membership working quietly on a number of committees without which no club can operate. He served 12 years on the match committee, 6 years on the house committee, 12 years on the Mid Week Rollup committee and 7 on the Winter Rollup committee, often serving on two or three committees at the same time. He was always there to answer the phone on rollup days and always there to help tidy up, both on the green and in the clubhouse at the completion of play. When, through failing sight, he had to give up his favourite sport he was sadly missed; he was an example to us all. The second Life Member was Ray Moncur who served a term as president in 1980-82 and became treasurer in 1983, holding the position until the 1997 season. He also held the position of secretary for a year in 1995-96. Ray was also a well-known figure on the green having represented the club widely both in Centre events and open tournaments in the Waikato area and further afield. Another event of major importance was to take place before the end of the last decade of the century. Big changes had been taking place at top-level administration; the New Zealand Bowling Association made a decision to amalgamate the men’s and women’s national organisations under the name of Bowls New Zealand. Clubs were being encouraged to amalgamate. The first recorded move for the Leamington clubs was at the AGM of the men’s club on the 18th of May 1996 when a recommendation was carried that the women’s club be approached with a view to amalgamating in the future. Several meetings were held over the next two years while the pros and cons were discussed. There had always been good co-operation between the clubs. While the men were largely responsible for the day-to-day maintenance and voluntary labour for the major projects, the women worked hard raising money for their own club, with any surplus being donated to the men’s club. In addition they kept the pavilion clean and tidy and tended the gardens around the clubhouse and greens. At a Special General Meeting called by the men’s club on the 14th of December 1996 an official move was made towards amalgamation, with the motion “That this club

amalgamate with the Leamington Women’s Bowling Club, such amalgamation to take place on the 1th of June 1997.” After some discussion this was passed by a large majority. Further meetings were held where the Women’s club expressed some concern over the date, equalisation of subscriptions and some constitutional matters. It was decided to delay amalgamation for a year, during which approval was given to the amalgamation of the two Waikato Centre organisations. Maureen Read (President) presided over the last meeting of the Leamington Women’s Bowling Club on the 1st of March 1998. Two months later on the 24th of May the Leamington Men’s Bowling Club met to formally move “That the Leamington Men’s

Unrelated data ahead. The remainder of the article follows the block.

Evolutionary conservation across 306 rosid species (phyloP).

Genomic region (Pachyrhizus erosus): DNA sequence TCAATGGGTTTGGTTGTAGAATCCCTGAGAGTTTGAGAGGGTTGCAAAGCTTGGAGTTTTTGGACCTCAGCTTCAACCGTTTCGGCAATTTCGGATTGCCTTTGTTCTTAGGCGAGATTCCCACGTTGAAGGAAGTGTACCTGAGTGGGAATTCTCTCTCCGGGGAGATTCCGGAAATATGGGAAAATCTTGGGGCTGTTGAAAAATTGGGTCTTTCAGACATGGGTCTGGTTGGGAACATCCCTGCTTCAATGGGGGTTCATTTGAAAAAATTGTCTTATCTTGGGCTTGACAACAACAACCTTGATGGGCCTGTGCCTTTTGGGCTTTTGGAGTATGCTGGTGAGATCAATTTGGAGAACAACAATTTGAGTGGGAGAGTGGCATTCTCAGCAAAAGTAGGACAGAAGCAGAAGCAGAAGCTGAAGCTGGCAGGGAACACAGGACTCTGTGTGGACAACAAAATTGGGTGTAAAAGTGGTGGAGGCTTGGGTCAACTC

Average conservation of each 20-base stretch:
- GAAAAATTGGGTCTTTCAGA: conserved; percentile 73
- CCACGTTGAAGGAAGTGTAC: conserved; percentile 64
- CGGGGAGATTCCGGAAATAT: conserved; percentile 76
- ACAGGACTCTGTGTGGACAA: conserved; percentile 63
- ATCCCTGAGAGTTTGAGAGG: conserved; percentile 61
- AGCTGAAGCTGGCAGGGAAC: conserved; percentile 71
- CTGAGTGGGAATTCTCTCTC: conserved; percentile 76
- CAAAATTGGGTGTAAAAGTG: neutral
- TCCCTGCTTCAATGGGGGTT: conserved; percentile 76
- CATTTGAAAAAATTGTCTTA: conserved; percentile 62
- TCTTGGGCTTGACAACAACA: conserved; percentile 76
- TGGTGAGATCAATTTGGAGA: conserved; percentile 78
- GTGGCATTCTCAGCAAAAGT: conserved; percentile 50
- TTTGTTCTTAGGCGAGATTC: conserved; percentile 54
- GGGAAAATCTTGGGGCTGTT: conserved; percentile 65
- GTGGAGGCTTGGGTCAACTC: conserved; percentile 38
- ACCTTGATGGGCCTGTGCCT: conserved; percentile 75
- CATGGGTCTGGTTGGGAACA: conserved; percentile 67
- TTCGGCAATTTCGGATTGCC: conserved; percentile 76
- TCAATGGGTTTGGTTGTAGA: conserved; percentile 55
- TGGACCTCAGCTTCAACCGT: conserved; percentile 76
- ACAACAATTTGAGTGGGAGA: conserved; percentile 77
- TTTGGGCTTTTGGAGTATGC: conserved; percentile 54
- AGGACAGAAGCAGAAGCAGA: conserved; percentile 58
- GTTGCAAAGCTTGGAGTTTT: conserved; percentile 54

Bowling Club be wound up and the assets of the club pass to the ownership of Leamington Bowls Inc.” This was passed unanimously. Graham Whyte retiring president of the men’s club wished the new organisation every success. That same day the inaugural meeting of Leamington Bowls was held with an attendance of 53 members with 18 apologies. In the spirit of the new organisation the first President was Graham Whyte with Vice-president Maureen Read being elected the following 49


Leamington Bowling Club - 75 Years

year. Carol Voller and Bob Wiseman were vice-presidents; Dawn Highnam, secretary, John Jennings treasurer, Jean Wallis assistant secretary-treasurer, Dorothy and Graham Whyte tournament secretaries, K. Gainsford green superintendent, Maureen Read club captain, Tom Bourke social convenor and Bob Perrin convenor of the house committee. The following year saw the introduction of a mid-winter dinner at the clubrooms. This was a big success with 138 members and family attending. A highlight of the day was the presence of the Ranfurly Shield which was held at the time by Waikato. This was arranged by Tom Bourke who had a long association with the Waikato Rugby Union. The Christmas dinner at the Cambridge Tavern was also a great success with 112 attending. These functions continue bringing club members and their families together on a social basis. So ended the decade and the century.